The name Harris Weinstein strikes fear in the hearts of many savings and loan lawyers. The reason: The headstrong chief counsel at the Office of Thrift Supervision has been belting their colleagues with tough enforcement actions.
Some lawyers think he is unfairly holding them to standards stricter than had been considered the norm.
In fact, Mr. Weinstein's tactics have generated so much controversy that the American Bar Association has convened a task force to look into his handling of receivership cases. The legal group forms task forces only in cases of extreme controversy, like the beating of Rodney King by the Los Angeles Police Department.
Sparking the professional outcry was Mr. Weinstein's $275 million action March 3 against Kaye, Scholer, Fierman, Hayes & Handler, a prominent New York firm that had represented Charles Keating's Lincoln Savings and Loan Association.
Mr. Weinstein accused the 350-partner law firm of playing a role in Lincoln's failure, expected to cost the government $2.9 billion, by conduct that included lying to federal regulators. He brought Kaye Scholer to its knees by using a regulatory cease-and-desist order to freeze its assets and those of three partners. Five days later, the firm settled for $41 million.
In May, Mr. Weinstein struck another raw nerve when James S. Fleischer, a thrift attorney for the Washington firm of Silver, Freedman & Taft, consented to pay $600,000 in restitution for rendering an unqualified legal opinion in 1985 for Lincoln. Mr. Fleischer's only alternative to paying would have been to take on the powerful agency in an expensive and protracted court fight. He neither admitted nor denied wrongdoing.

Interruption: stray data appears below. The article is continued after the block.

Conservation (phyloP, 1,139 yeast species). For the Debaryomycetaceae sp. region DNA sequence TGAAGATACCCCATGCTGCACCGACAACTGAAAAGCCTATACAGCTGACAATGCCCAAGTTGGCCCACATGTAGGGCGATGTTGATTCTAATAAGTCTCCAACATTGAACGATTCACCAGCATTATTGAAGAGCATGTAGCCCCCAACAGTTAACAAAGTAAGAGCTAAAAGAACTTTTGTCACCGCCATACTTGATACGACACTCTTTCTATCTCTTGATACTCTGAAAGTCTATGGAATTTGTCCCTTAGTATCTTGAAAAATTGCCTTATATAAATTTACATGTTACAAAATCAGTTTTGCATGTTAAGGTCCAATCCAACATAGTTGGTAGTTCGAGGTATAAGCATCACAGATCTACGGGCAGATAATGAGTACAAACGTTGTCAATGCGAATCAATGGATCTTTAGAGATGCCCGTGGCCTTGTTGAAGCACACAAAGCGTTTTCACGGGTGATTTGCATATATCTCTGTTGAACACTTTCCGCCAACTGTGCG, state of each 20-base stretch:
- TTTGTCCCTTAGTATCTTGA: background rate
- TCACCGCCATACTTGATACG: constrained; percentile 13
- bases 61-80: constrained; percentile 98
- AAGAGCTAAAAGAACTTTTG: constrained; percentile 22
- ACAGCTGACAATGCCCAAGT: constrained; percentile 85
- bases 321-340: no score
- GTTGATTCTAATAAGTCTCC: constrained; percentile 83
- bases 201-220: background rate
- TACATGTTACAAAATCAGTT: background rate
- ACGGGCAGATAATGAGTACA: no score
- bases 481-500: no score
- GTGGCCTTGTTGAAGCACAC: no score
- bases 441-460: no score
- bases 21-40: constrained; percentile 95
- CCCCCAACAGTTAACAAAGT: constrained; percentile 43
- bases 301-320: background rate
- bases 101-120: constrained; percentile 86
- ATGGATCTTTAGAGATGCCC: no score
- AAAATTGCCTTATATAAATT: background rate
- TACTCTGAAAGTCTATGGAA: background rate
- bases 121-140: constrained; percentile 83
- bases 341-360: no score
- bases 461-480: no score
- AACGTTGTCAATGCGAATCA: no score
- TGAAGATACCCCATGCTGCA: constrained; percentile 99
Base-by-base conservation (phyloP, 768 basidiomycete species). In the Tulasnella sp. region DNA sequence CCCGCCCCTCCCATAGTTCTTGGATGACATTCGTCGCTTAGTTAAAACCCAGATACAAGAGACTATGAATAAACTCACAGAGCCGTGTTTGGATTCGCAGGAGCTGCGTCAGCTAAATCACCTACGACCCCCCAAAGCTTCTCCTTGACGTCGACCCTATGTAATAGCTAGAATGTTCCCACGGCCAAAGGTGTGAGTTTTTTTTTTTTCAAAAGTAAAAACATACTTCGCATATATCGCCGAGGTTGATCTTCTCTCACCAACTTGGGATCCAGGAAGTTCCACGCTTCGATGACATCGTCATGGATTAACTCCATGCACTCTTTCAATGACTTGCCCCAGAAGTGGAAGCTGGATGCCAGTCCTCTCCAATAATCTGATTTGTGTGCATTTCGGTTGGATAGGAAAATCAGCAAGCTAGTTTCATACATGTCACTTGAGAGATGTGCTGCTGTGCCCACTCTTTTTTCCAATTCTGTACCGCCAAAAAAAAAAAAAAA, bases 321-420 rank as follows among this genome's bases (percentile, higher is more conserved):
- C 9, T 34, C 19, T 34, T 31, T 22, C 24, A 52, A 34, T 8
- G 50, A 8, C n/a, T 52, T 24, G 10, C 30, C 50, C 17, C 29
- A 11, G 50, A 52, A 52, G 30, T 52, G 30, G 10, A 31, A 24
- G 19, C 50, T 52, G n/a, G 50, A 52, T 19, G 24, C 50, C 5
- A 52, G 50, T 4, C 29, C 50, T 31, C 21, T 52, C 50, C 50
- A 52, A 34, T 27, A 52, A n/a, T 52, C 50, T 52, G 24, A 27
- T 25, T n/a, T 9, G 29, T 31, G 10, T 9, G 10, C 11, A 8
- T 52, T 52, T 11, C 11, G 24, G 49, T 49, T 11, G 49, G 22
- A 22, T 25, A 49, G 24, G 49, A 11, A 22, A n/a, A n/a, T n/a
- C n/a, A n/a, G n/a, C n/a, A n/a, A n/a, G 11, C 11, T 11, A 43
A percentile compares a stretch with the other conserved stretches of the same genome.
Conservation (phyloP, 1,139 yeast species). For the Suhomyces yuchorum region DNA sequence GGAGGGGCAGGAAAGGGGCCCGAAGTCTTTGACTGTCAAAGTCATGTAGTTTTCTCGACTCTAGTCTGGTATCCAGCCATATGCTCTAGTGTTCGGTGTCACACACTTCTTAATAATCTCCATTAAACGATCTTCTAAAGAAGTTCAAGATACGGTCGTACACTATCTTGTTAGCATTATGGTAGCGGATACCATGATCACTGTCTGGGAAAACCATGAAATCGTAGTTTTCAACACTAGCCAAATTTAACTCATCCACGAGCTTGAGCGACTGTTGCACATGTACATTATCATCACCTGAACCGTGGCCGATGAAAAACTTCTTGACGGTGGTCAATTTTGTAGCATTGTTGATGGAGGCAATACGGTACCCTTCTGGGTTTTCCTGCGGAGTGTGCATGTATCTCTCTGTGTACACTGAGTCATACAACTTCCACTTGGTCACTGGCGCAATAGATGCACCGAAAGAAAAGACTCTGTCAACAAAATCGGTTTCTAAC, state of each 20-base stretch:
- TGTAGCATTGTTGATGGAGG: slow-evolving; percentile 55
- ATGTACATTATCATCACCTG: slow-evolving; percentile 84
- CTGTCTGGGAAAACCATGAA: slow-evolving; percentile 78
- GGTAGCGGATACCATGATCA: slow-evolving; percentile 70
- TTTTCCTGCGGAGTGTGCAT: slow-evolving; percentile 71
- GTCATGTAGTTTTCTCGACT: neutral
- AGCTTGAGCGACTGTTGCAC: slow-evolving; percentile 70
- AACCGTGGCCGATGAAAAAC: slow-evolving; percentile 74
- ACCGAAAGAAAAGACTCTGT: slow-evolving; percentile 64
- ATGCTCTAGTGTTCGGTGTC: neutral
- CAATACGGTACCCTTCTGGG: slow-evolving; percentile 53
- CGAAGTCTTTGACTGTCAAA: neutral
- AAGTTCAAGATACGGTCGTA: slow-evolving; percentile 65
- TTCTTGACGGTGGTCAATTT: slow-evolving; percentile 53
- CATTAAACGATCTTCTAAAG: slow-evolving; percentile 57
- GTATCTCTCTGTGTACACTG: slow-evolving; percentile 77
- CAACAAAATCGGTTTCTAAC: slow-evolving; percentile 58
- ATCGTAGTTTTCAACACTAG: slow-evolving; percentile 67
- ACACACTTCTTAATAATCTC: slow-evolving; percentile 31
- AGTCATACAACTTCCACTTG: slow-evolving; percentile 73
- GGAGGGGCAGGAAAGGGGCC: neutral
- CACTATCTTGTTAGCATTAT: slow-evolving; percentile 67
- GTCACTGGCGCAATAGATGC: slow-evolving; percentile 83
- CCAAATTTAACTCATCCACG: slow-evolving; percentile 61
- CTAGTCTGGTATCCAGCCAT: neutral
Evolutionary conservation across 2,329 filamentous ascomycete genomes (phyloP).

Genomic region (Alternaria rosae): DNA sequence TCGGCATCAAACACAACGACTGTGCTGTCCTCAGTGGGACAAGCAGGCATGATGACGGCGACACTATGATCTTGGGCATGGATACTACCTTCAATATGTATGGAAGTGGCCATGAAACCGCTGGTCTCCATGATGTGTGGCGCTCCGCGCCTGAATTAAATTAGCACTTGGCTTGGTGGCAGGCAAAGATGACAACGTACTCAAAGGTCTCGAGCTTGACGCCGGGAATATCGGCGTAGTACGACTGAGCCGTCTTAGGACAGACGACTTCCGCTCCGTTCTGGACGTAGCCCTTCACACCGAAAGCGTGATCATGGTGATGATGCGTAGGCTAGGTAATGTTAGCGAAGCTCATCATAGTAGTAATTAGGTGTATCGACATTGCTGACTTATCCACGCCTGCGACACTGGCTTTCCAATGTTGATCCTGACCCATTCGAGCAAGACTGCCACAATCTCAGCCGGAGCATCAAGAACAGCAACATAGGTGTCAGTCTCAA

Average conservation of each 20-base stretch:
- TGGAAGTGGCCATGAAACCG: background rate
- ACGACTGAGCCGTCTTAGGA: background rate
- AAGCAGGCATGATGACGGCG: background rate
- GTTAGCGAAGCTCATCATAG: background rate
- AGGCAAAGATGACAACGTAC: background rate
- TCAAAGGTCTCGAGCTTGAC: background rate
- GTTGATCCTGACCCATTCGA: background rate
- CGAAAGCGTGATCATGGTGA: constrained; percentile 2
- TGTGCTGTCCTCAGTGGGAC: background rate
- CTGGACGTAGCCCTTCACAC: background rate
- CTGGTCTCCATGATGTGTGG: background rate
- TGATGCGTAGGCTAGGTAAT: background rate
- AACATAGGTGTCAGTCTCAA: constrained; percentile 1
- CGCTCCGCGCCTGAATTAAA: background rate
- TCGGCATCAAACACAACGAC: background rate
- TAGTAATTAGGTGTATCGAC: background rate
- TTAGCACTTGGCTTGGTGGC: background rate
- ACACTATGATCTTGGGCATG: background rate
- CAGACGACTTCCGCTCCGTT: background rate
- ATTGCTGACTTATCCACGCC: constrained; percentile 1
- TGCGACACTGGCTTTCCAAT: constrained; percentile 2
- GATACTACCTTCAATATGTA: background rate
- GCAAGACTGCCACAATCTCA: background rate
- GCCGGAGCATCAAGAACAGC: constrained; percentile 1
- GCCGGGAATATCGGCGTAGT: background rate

In rendering an opinion, "Fleischer was doing something thousands of attorneys do every day," said Keith Fisher, chairman of the American Bar Association's task force on liability counsel representing depository institutions.
Lawyers fear that the agency's suits establish a precedent that would create a fiduciary duty to the government for lawyers representing insured depository institutions. "What they are trying to do is turn attorneys into auditors and investigators," said one Washington lawyer, who requested anonymity.
The Debate Gets Personal
"It's impossible for lawyers to do what he [Mr. Weinstein] would like them to do," said John Deal, a savings and loan attorney in Columbus, Ohio, with the law firm of Emens, Kegler, Brown, Hill & Ritter. "A lawyer does not sit in the meeting and discuss the financial ratios with people who make loans."
The debate, once purely intellectual, has become acutely, sometimes humorously, personal.
Addressing a professional group, Mr. Weinstein, 57, a man of modest height, said he had met at the door a man who greeted him, "I didn't realize that Darth Vader was so short."
Still, the regulator said, his relationship with fellow lawyer is cordial overall. "My old friends continue to be my old friends," he said. "My sense is most people understand what I'm saying. It is a professional discussion."
Mr. Weinstein, who left a 28-year career as a litigator with Covington & Burling to join the agency in 1990, denies he has changed the rules. "There are a couple of lawyers out there who try to trot out statements they know I haven't made and wouldn't make," he said. "I want lawyers to generally do what all of us do -- give our clients solid, objective advice."
He is trying to hammer home three basic principles: S&L lawyers should not help clients do anything illegal, should not mislead regulators, and must bring matters up the corporate ladder to the top if they think the thrift is involved in an activity that could jeopardize its safety and soundness. (If the people at the top don't listen, Mr. Weinstein said, the firm should consider dropping the institution.)
One lawyer who represents a thrift trade group said he had heard Mr. Weinstein discuss these points and the demands on lawyers seemed reasonable.
Lawyers who disagreed said that they could not argue with the first two principles, but that the idea of bringing questionable matters to the board made them uneasy.
"A number of his interpretations of ethical responsibility are novel," said the bar group's Mr. Fisher. "I don't know anyone of note in the private bar who endorses Mr. Weinstein's ideas. His theories are protean; the details change every time you try to pin him down."